by J. Mark McWatters, NCUA Board Member
NCUA is set to roll out a revised interest-rate- risk supervisory tool that agency examiners will employ beginning in the first quarter of 2017. Because a revised approach for evaluating interest rate risk is just a few months away, it’s important for me to make certain that credit unions are aware of the new tool and have sufficient time to anticipate its implementation.
No one truly knows where interest rates are headed, if anywhere, in the coming months. Rates will go up at some point, and as we know, credit unions must mitigate rate increases as an integral part of a sound risk-management strategy.
As I have indicated in the past, however, the inevitability of interest rate increases at some future date does not mean that NCUA should micromanage credit unions’ efforts to address interest rate risk, and that includes the agency’s actions incorporated through the implementation of the new interest-rate- risk examination tool.
As we indicated at the June 2016 Board meeting, in addition to inaugurating a new interest-rate-risk tool for examiners in 2017, the agency is considering adding an “S” to the CAMEL rating system. This was also highlighted during an NCUA staff webinar in August in which staff discussed the interest-rate- risk examination tool. Rather than relying on an assessment of interest rate risk as part of liquidity management—the “L” component—which is the current approach, the separate “S” component would highlight a credit union’s ability to anticipate and respond appropriately to market changes in interest rates.
Much work remains regarding interest rate risk should the agency elect to revise the CAMEL system in this manner. The ensuing rulemaking and implementation process would most likely take a year or two. Changing the CAMEL system to reflect a separate focus on interest rate risk would enhance the agency’s capabilities to evaluate interest-rate-risk management and exposure by a credit union, as well as the credit union system.
However, we must design any such approach in a thoughtful and prudently targeted manner. Moreover, in developing this approach to interest-rate-risk assessment and remediation we must coordinate on a periodic basis with credit union officials. It’s imperative that the agency not wait until we have formulated a formal proposal before we reach out for broader credit union input and guidance.
Moreover, the new interest-rate-risk tool that examiners will implement next year, along with the guidance developed by the agency, was released earlier this month as a Letter to Credit Unions. A key objective of the tool is to focus on outliers, which should mean less time spent in well-managed credit unions that prudently and reasonably assess and manage interest rate risk.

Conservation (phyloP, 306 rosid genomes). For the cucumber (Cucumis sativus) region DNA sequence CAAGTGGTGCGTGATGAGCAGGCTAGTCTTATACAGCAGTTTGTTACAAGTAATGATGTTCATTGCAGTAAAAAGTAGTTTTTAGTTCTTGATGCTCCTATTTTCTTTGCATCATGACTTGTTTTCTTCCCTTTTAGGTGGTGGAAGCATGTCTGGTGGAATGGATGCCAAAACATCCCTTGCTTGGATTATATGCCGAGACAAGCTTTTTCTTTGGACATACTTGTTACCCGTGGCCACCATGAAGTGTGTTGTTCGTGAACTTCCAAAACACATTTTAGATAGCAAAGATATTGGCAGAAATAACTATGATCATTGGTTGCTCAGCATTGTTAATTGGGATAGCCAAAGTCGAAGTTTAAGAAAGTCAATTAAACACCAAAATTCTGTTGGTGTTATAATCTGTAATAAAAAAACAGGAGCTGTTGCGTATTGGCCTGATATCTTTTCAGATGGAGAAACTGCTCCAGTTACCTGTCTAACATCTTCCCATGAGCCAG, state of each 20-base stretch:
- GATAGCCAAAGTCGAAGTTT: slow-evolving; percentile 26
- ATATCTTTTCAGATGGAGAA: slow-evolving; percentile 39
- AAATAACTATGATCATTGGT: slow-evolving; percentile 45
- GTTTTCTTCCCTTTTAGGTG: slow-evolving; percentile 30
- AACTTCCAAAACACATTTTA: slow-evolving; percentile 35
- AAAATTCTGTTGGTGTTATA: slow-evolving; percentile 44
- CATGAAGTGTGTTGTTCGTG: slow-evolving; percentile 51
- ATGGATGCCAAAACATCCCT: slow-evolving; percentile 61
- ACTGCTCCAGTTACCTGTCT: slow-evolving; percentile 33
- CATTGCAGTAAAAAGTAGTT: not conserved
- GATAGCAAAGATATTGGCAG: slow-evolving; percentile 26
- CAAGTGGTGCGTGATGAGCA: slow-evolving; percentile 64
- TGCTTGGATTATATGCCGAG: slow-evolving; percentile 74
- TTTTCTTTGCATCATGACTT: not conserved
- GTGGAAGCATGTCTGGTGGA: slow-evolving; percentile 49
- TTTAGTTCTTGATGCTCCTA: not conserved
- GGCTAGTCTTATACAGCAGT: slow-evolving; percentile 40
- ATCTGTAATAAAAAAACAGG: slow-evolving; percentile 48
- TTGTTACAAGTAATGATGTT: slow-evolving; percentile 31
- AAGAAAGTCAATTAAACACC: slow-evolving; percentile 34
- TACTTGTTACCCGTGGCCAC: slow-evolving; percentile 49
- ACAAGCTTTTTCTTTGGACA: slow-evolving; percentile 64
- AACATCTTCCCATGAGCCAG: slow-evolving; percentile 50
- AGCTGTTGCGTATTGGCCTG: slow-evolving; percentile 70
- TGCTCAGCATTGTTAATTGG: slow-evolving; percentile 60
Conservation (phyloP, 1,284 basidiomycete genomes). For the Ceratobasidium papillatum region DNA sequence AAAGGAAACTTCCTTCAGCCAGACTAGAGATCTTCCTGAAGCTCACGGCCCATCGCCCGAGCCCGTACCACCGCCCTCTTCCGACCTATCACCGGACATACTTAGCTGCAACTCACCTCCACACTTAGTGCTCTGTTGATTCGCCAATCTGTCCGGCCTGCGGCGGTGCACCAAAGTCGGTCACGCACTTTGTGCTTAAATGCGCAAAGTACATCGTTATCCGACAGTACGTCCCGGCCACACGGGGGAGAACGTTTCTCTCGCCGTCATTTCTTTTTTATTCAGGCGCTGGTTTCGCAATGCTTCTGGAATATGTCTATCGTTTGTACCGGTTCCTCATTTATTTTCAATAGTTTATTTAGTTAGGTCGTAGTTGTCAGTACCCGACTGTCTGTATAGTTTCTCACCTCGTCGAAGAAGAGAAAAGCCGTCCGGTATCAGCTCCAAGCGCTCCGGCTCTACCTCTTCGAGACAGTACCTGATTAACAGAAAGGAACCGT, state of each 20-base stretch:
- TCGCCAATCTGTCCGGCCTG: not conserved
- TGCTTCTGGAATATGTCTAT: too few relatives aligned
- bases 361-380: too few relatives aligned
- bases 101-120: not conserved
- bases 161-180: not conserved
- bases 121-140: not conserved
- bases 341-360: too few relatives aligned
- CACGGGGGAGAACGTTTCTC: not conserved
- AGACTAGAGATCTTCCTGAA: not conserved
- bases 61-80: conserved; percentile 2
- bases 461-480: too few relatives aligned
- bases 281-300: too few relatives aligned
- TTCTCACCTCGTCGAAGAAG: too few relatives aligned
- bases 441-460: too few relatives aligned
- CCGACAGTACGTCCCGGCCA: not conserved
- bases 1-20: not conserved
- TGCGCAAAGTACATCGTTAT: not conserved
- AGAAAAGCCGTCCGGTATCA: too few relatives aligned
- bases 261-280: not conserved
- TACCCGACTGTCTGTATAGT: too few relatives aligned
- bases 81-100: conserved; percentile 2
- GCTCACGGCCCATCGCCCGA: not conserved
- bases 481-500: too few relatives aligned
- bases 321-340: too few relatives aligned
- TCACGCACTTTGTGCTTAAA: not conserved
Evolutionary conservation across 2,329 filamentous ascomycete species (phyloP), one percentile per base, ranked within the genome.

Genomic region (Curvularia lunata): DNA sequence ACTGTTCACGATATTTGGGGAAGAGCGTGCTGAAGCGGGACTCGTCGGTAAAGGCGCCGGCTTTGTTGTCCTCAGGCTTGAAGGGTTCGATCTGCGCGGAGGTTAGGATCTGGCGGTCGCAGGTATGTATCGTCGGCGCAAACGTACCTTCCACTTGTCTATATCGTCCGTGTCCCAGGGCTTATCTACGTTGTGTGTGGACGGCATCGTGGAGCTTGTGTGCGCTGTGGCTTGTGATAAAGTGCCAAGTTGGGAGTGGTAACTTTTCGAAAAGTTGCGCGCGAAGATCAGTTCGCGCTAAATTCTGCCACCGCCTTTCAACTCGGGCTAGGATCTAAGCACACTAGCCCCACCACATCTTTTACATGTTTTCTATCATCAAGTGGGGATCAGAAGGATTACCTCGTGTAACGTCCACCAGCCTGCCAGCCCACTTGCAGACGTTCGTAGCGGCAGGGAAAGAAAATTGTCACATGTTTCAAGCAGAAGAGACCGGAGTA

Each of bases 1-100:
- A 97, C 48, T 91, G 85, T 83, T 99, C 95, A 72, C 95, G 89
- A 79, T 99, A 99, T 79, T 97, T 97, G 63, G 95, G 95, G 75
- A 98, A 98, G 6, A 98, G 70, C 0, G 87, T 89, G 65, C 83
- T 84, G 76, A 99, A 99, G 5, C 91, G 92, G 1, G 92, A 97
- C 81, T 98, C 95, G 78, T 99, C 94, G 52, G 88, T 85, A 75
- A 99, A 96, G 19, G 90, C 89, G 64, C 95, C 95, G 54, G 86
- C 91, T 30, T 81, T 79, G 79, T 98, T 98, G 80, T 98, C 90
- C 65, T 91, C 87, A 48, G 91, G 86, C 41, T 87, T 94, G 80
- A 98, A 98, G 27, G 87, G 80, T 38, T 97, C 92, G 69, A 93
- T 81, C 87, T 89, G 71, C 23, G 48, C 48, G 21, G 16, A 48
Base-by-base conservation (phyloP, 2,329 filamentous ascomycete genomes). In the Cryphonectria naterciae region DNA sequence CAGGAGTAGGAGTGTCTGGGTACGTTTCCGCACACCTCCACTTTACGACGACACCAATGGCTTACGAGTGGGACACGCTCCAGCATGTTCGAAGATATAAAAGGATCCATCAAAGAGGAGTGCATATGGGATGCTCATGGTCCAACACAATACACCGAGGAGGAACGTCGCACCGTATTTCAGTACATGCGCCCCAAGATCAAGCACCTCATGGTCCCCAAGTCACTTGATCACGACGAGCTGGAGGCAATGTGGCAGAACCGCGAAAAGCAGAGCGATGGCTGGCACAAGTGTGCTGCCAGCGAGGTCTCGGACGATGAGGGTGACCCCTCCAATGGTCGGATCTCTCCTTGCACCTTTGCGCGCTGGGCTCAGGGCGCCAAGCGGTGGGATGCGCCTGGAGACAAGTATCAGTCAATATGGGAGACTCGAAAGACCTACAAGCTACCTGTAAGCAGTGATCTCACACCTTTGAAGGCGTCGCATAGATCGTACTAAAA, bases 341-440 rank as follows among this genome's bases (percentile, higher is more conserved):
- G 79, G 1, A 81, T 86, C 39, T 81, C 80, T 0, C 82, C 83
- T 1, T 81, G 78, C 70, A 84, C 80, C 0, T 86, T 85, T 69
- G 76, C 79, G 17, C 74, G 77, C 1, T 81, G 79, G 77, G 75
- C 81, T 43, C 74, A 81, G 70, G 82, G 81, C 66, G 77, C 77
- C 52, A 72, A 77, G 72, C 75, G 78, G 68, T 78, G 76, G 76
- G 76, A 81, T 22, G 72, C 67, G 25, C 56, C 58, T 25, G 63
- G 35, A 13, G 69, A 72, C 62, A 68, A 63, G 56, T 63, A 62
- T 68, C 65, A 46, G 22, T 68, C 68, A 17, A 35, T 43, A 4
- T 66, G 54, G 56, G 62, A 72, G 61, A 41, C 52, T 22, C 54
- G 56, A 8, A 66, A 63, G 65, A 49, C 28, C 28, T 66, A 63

Under this new supervisory approach, an NCUA examiner will assign a risk rating to a credit union’s interest rate risk that is based on a traditional Net Economic Value, plus or minus a 300 basis-point shock test. A credit union’s NEV measures capital at risk and takes into account the institution’s total balance sheet. At its essence, the new supervisory approach for interest rate risk will establish four categories of risk: low, medium, high and extreme, based on post-shock NEV ratios. NCUA data shows that NEV is used throughout the credit union system for modeling risk. As such, NCUA examiners will use a credit union’s own valuations of its assets and liabilities—except for non-maturity shares, which the examiner will use the agency’s valuations.
In theory, the new approach is designed to benefit NCUA and credit unions. It is intended to offer examiners clearer directions and promote consistency in the way the agency handles interest-rate-risk issues, but without undermining credit unions’ prudent and reasonable decision-making or discretion. In addition, the new approach should provide NCUA examiners with a consistent method to evaluate an individual credit union’s interest rate risk. Further, the information the supervisory tool generates should place the agency in a much better position to evaluate interest rate risk throughout the credit union system.
For credit unions, the new tool should mean they receive interest-rate-risk management evaluations as part of their examinations that are data driven and that minimize an examiner’s subjective conclusions.
Yet, as we know, good intentions do not always result in the best implementation. I appreciate that the new approach is an important change in the way we will conduct interest-rate-risk examinations and may create some uncertainty as examiners begin to apply the revised guidance in the field. The new interest-rate-risk exam approach must not be used to second-guess prudent and reasonable credit union decisions that may differ from those of the examiner. I intend to monitor the implementation of the new interest-rate-risk tool, and I encourage credit union officials to let me know whether they agree the tool has helped with the overall fairness and transparency of the examination process.
Consistent application of reasonable requirements under the law is the hallmark of good regulatory practices. Yet, we must leave room for credit union management to reach their own conclusions and develop their own courses of action. NCUA must make sure those principles are maintained as we seek to improve how we examine for interest-rate-risk management.